Thursday, September 15, 2011

Bogotá Prison Pageant: Intro to the Investigation

From Steve Cosson in Bogotá:

I've been here in Bogotá for a couple weeks now leading the investigation for our new Bogotá Prison Pageant show (working title of course. Saying that title out loud kindof feels like coughing).  I'm just now getting a chance to catch my breath – both literally and figuratively.  Bogotá is about a mile and a half up in the air which I'm aware of every time I have to climb stairs. The city is quite a metropolis—it stretches North and South with the Andes bordering the city on the East. The wealthier people live to the North, the poorer to the South. I'm living somewhere in El Centro which as you might guess is in the middle of the two – 31st street to be exact at the intersection of two main drags – Carrera 7 and 13. Carrera 7 is almost completely dug up with construction which is a big drag. Por ejemplo, last night jack hammers were working till about 1 am.  Apparently the construction had a lot to do with corruption and kickbacks of Bogotá's last mayor.  Which is part of why he is no longer mayor.

But why I'm here: I'm leading a group of 5 Colombian actors/theater artists in an investigation of the annual beauty pageant that takes place each year here at El Buen Pastor, a women's prison. Sadly there is no pageant at the men's prison.  After much to-ing and fro-ing with the national prison bureaucracy we got access to El Buen Pastor about ten days ago and the group has been visiting each morning conducting interviews with the inmates – some contestants some not.  El Buen Pastor has 9 "pavellones" or cellblocks.  Though a straight translation would be "Pavillion" which sounds much more fun.  It's really not a fun place. The beds are concrete slabs and often women sleep on the floor.  The prison was built to hold 1,000 and currently holds 1,800. Each cell just has bars on the windows so it's fairly exposed to the elements. Oh, did I mention Bogotá is COLD. Or at least for a cell exposed to the night air it gets down to 40 degrees. From these 9 pavellones there are 12 contestants.  Three of the pavellones are grouped together since the population of each is fairly small.  So from the six, a "reinita" or young queen and a "reina madre" or older/mother queen is elected. 

There's a lot of pressure on each of these women to compete and win, of course. But unlike a traditional beauty pageant the emphasis is on the group and not just the contestant. So each pavellon (aka patio) has to work together to build a float according to a theme, and a group of women from each patio learn a traditional dance and make costumes to accompany the presentation of their reinas.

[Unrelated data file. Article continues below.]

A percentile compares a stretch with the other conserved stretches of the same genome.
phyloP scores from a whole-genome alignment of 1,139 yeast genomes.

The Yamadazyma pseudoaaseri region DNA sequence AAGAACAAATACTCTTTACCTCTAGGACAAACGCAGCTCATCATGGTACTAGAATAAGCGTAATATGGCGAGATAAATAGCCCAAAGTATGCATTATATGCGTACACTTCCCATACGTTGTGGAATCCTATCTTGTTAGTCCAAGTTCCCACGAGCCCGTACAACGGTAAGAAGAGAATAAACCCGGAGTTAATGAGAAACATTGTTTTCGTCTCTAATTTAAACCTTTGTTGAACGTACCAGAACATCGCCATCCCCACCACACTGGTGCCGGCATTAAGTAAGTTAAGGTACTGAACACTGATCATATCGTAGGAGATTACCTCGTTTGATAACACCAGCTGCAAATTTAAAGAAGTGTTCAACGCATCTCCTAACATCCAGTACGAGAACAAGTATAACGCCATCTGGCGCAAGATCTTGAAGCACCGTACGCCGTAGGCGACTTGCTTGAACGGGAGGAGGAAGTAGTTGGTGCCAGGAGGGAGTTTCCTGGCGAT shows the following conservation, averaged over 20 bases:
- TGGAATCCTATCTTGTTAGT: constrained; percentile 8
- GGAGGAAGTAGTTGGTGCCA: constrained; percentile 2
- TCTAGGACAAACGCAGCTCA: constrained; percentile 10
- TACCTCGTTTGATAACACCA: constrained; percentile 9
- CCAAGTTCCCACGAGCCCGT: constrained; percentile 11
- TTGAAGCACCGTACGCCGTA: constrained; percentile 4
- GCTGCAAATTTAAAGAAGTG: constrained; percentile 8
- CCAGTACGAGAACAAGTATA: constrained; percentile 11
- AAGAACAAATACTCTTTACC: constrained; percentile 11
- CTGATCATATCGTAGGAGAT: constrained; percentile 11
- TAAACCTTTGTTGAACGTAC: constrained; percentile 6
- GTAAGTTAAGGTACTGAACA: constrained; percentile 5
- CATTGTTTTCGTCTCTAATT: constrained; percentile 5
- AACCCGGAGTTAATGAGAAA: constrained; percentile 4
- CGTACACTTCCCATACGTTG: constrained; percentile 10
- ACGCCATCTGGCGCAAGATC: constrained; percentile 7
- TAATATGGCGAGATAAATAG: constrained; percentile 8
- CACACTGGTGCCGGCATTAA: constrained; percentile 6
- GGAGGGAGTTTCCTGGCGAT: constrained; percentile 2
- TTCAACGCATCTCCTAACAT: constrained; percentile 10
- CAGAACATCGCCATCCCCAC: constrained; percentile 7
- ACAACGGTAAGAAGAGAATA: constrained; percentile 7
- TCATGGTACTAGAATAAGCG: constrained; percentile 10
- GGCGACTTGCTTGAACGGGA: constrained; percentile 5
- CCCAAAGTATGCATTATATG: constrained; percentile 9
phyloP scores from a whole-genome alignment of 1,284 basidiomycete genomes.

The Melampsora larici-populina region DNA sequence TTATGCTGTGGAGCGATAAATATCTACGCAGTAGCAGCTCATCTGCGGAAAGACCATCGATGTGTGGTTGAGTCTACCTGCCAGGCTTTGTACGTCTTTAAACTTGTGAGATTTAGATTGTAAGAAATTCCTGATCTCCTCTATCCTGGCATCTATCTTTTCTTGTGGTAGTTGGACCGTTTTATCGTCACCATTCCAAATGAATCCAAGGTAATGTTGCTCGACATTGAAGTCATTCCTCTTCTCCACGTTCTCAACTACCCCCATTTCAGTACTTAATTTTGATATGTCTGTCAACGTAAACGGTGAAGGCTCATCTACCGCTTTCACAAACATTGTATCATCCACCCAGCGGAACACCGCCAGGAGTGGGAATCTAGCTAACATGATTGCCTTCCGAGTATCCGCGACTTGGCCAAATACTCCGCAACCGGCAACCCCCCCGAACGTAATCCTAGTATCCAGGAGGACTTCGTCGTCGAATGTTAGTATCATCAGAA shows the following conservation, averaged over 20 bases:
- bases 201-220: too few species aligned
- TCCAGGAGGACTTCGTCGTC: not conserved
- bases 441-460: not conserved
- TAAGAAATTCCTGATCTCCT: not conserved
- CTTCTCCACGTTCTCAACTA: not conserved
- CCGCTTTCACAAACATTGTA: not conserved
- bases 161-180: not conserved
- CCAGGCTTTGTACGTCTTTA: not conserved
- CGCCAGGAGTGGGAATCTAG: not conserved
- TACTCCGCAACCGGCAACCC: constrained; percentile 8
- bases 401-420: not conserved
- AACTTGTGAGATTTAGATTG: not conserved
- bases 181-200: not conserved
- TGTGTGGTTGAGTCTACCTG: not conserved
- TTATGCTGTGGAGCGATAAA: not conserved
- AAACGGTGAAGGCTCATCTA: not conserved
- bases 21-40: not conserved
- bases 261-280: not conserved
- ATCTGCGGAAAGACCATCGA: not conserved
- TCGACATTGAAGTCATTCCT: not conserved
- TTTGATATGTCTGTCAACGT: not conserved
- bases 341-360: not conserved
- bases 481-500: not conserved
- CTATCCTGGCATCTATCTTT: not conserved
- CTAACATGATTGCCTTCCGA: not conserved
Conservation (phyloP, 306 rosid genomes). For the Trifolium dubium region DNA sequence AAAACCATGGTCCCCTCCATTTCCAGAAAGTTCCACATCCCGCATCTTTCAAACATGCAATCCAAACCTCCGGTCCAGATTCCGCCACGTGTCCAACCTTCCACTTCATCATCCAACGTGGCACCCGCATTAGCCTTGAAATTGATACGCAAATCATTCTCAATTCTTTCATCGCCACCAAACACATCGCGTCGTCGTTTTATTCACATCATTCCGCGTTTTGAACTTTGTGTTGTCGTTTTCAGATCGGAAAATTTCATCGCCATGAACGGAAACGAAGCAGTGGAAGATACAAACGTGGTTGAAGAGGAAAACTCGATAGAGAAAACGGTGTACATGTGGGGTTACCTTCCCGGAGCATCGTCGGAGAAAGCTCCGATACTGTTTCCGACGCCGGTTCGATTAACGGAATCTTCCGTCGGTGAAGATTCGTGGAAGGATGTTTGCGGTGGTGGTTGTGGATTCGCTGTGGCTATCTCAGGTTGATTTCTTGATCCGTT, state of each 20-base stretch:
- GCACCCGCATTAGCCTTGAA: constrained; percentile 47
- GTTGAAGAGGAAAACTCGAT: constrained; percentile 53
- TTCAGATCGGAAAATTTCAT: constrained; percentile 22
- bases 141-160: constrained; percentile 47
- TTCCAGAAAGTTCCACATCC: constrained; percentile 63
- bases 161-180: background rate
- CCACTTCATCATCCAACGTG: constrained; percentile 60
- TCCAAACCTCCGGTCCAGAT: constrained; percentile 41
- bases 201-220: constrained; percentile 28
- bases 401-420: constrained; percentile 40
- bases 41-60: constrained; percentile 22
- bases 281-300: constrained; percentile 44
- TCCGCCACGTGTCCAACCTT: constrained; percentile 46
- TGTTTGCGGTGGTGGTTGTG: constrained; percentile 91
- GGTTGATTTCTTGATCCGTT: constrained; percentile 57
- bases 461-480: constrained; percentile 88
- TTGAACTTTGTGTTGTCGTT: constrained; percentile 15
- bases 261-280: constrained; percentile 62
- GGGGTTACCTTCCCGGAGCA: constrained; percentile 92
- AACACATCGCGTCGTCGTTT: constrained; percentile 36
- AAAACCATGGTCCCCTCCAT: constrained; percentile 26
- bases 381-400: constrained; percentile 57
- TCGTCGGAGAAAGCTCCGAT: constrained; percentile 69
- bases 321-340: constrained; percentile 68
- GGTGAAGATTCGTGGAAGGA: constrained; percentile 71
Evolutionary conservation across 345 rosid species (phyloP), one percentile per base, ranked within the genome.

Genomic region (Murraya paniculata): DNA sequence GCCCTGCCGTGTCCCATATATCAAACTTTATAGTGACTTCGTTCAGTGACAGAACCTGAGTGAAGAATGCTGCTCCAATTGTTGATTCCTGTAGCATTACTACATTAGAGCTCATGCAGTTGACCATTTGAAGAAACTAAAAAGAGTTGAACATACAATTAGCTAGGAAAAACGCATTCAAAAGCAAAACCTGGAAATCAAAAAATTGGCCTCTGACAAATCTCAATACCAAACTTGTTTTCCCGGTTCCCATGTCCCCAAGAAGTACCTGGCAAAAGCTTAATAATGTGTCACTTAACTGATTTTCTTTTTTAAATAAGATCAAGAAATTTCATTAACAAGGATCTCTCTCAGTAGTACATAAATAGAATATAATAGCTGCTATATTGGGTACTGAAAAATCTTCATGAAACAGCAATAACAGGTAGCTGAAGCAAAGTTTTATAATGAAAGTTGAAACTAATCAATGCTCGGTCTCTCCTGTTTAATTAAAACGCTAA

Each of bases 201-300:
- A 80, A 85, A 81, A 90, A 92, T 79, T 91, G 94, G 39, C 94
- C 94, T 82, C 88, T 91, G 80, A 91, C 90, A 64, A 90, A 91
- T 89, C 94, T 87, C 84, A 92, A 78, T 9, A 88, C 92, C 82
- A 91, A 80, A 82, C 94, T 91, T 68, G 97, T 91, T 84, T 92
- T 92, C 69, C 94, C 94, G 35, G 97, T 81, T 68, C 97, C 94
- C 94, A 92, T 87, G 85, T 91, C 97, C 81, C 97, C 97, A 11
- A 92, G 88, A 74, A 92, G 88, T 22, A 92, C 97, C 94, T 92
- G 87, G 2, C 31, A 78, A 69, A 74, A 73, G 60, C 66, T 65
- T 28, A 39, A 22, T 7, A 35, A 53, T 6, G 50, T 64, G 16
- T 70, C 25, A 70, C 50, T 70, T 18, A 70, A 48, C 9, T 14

The theme this year is "the planet." As one of the psychologists of the prison told us, the administration wanted to raise awareness of environmental issues and global warming (see here for The Civilians play about all that). So of the six patios each is assigned a region of Colombia (determining their dance and costumes) and a planet-related theme:  air, water, fire, earth, living planet, dead planet.  We spoke to one of the queens having to represent the "dead planet" and initially she was fairly bummed at her patio's theme. I've been informed though that as of yesterday she figured out how to make a really killer outfit that's both glamorous and scary so now she is psyched.  

The theme is also key for the "Desfile de Carrozas," or the Parade of Floats.  Here for example are the carrozas for the National Miss Coffee pageant: 
(Did I mention that beauty pageants are a big deal here?  There's a pageant for just about any place, food, product or abstract idea you can imagine).  The carrozas at El Buen Pastor are a big effort – weeks of work to make spectacular floats out of shopping carts, recycled materials and some paint. 

I'm hoping by the time of the Desfile de Carrozas that I'll get permission to take photos.  So far no luck there.  

Here however, are a couple photos of our team of interviewers waiting to enter the prison. This is a fun ritual they get to do every morning at 8AM.  In future blog postings I'll be introducing you to the Colombian Civilians.  

Un abrazo!

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